Tuesday, April 09, 2019


John Rusk, "Trillium chloropetalum," 2014

Darkness is almost absolute in the understory.
Here, where I don’t cast a shadow, where the
Catherine wheel of needled branches breaks
the winter sunlight on its way down, bleeds it
of warmth til it’s frayed and pale as mycelium.
Near where summer’s wildfires stained our lips
with tarry soot, made it impossible to speak.

But this is how we’re born, from this darkness.
Juncos tell me seeds have burst their jackets so
they must fly towards higher ground, the rising
wind lifting them like samaras above the earth,
away, away—and here, love, the understory’s
long night is now starred with white trillium, a
scent that pitches me headlong into bud-break.

Tuesday, March 26, 2019


"As Earth spins, its shape is slightly flattened into an ellipsoid, so that there is a greater distance between the centre of Earth and the surface at the equator, than the centre of Earth and the surface at the poles. This bigger distance, coupled with the rotation of Earth, results in the force of gravity being weaker at the equator than at the poles."

The shape of the world: pushed down
by its spin, “a flattened ellipsoid.” As if
a potter’s wet hands, while centering clay
on the wheel, let the rotation take over,
as if they stepped away to get a fresh cup
of tea, as if the spinning clay gathered a
wisp of the earth’s magnetic field to itself—
a cloud condensing, a blanket against the
solar wind—and made an atmosphere.
As if the potter returned as a goddess, a
geologist or mathematician, the maker re-
making, remade by the shape of the world.

Friday, March 15, 2019


Takeuchi Seihō, Spring Snow (Shunsetsu), 1942

The crow with a broken primary feather limping
up the drive, angling for a cheese cracker. Or the
neighbor’s fat chickens, bringing death to grubs.
A week ago, two puddles of thickening blood on
the porch; later, while weeding, I saw a sack, no,
the pink hairless remains of a rat, under lavender.
I’m tangled up in other people’s stories about the
end of things. They’re frayed, threadbare stories,
having no crow, no chickens, no grubs, no rat, yet
they nettle me. Lilliputian thread, cobwebs from a
dead god’s crypt; I shudder as they brush my face.

Monday, March 11, 2019


"Artemis of Ephesus." Statue from the Amphitheater
of Lepcis Magna, photograph by Marco Prins.

In early spring, the white flowering currant. Artemis Ephesia,
egg-breasted Lady pale as the moon, as the marble under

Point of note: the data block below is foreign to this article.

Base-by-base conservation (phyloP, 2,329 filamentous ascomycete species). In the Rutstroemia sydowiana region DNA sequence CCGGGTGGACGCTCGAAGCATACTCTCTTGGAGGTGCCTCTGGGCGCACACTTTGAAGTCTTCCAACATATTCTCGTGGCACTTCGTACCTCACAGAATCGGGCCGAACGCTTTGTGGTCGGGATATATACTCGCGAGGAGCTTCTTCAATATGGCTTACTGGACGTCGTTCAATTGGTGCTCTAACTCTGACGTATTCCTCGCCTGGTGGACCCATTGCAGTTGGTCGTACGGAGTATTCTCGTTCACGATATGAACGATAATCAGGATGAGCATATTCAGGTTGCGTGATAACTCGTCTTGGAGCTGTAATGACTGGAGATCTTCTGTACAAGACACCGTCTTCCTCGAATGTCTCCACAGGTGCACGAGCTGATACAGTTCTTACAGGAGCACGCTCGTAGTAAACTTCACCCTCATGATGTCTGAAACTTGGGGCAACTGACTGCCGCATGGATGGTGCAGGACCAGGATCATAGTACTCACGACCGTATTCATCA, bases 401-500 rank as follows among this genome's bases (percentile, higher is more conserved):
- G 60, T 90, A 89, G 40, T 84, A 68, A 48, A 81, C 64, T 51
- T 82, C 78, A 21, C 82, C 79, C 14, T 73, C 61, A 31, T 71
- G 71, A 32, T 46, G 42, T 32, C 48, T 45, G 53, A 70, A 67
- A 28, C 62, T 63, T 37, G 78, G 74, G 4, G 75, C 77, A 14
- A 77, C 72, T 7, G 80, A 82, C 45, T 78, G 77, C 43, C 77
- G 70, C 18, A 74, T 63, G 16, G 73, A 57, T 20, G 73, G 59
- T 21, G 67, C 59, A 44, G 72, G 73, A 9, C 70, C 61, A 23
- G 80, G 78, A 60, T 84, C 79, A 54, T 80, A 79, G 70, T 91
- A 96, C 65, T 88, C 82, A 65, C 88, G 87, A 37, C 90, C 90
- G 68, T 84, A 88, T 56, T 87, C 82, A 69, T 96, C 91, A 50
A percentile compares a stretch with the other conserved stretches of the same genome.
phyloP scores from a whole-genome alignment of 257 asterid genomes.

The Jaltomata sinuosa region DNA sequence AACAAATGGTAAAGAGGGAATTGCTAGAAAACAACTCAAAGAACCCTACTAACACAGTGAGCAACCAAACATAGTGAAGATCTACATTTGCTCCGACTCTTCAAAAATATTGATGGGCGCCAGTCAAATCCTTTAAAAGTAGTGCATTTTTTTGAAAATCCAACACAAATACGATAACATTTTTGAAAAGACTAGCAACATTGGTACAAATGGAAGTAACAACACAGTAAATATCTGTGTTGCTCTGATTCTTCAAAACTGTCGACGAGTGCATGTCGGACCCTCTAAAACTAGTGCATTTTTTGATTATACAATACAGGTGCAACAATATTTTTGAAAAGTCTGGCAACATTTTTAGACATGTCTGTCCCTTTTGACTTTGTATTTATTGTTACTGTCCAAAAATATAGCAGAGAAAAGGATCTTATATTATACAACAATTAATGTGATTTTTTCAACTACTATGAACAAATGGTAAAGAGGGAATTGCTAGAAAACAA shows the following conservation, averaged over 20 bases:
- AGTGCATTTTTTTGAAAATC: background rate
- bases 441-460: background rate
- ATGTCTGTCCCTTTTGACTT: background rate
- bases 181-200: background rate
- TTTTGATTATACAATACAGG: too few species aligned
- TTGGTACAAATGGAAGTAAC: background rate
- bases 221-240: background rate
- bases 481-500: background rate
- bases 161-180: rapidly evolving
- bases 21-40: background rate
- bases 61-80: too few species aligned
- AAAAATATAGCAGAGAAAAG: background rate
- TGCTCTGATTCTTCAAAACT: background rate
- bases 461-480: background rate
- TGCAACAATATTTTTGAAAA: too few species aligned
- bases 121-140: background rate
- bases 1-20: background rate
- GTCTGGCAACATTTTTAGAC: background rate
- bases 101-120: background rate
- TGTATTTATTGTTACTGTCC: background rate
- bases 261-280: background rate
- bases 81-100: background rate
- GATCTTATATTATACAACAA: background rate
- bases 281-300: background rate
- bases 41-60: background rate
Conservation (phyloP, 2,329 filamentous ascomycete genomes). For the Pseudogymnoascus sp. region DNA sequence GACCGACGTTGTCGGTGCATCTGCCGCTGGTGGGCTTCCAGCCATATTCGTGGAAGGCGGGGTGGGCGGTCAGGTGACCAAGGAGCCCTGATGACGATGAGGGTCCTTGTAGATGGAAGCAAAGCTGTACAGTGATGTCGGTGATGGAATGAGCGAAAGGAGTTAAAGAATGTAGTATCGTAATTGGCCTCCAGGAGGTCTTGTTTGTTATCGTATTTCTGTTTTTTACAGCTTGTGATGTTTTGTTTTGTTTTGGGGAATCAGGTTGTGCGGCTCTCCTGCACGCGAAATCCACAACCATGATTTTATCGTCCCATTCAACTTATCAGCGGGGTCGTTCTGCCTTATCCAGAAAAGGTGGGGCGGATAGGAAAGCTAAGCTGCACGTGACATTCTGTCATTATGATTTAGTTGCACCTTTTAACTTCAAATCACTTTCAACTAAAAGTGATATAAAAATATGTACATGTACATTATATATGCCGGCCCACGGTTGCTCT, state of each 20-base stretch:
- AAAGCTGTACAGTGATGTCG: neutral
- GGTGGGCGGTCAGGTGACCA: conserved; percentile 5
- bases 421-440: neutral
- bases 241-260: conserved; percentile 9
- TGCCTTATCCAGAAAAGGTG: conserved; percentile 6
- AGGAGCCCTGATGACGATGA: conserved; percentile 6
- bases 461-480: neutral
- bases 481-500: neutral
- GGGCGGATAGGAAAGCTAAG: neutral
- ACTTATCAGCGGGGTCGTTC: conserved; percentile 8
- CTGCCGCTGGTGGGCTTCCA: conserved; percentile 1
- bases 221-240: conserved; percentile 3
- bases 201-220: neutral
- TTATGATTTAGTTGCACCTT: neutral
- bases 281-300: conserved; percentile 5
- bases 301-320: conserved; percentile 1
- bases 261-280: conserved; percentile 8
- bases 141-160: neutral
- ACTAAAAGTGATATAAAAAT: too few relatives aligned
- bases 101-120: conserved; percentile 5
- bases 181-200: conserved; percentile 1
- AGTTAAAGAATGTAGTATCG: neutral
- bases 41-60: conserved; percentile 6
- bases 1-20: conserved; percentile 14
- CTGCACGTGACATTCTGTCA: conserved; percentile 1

your lost paint, when bud-break came, did your followers
sit at your feet, drowsy as bees in torpor? I lean close, bend
towards the pendant blossoms. Couldn’t be indecorum in this
wet land, it’s the same sweet scent as blood-red sanguineum.

Tuesday, January 29, 2019


(OvO), "The trees have eyes and they've
gathered to watch our fleeting lives
," 2013

My gaze, beloved, doesn’t hold fast any longer. It
flickers like a hummingbird’s tongue, nystagmus
kissing the snowdrops as I bend to look close, so
close extra gravity tugs at me, softens the ground
underfoot. I catch myself, widen my stance but it’s
too late, I’m set down in mulch and mud, breathing
in what the wood chips exhale—lignin, resin, vanillin,
my nose in the book of shredded trees. It’s a blur,
this life, rising on the wind, falling at moonset, and
I still look to touch it mid-flight, to steady my gaze.

Wednesday, December 26, 2018


Daniel Beilinson, "Khimki Forest," 2011

We’d starve if we couldn’t stomach the
bitterness. Even after a soak, that cold
stream hadn’t washed out enough from
acorn and oak to unbind the tongue, but
we must eat. (Our hard-times bread not
much more than a mush, but oh how we
lapped up its flint edge.) Flux may kill us?
Then we’ll take our water pink with wine.
(The recipe calls for more than Kore’s six
seeds to ferment a blood red prairie Lethe.
Husks added for a tannic brace, a taste of
exile.) We’d die if we fed ourselves with
all we thought we knew, who we thought
we were, those sweet easy times before—
and we’ll die if we ever, finally, forget them.

Thursday, November 29, 2018

Profligate geometries

zeevveez, "Gnat Balls (2)," 2013

Every day, about an hour before sunset,
a cloud of small insects floats, Brownian
and swirling, near the apex of an invisible
pyramid (the base, a complex alignment
of dahlias, catmint, three red flowering
currants; the edges, outlined by shadows
cast from a small ash tree). They’ll dance,
then disperse. Their beautiful anonymity
is my conceit (I’m not meant to listen to
their olfactory small talk), their spiraling
without touching an artifact of my line of
sight (I’m certain they’ll touch, why else
dance?)—profligate geometries, purpose
unknown, life-giving, nourishing delight.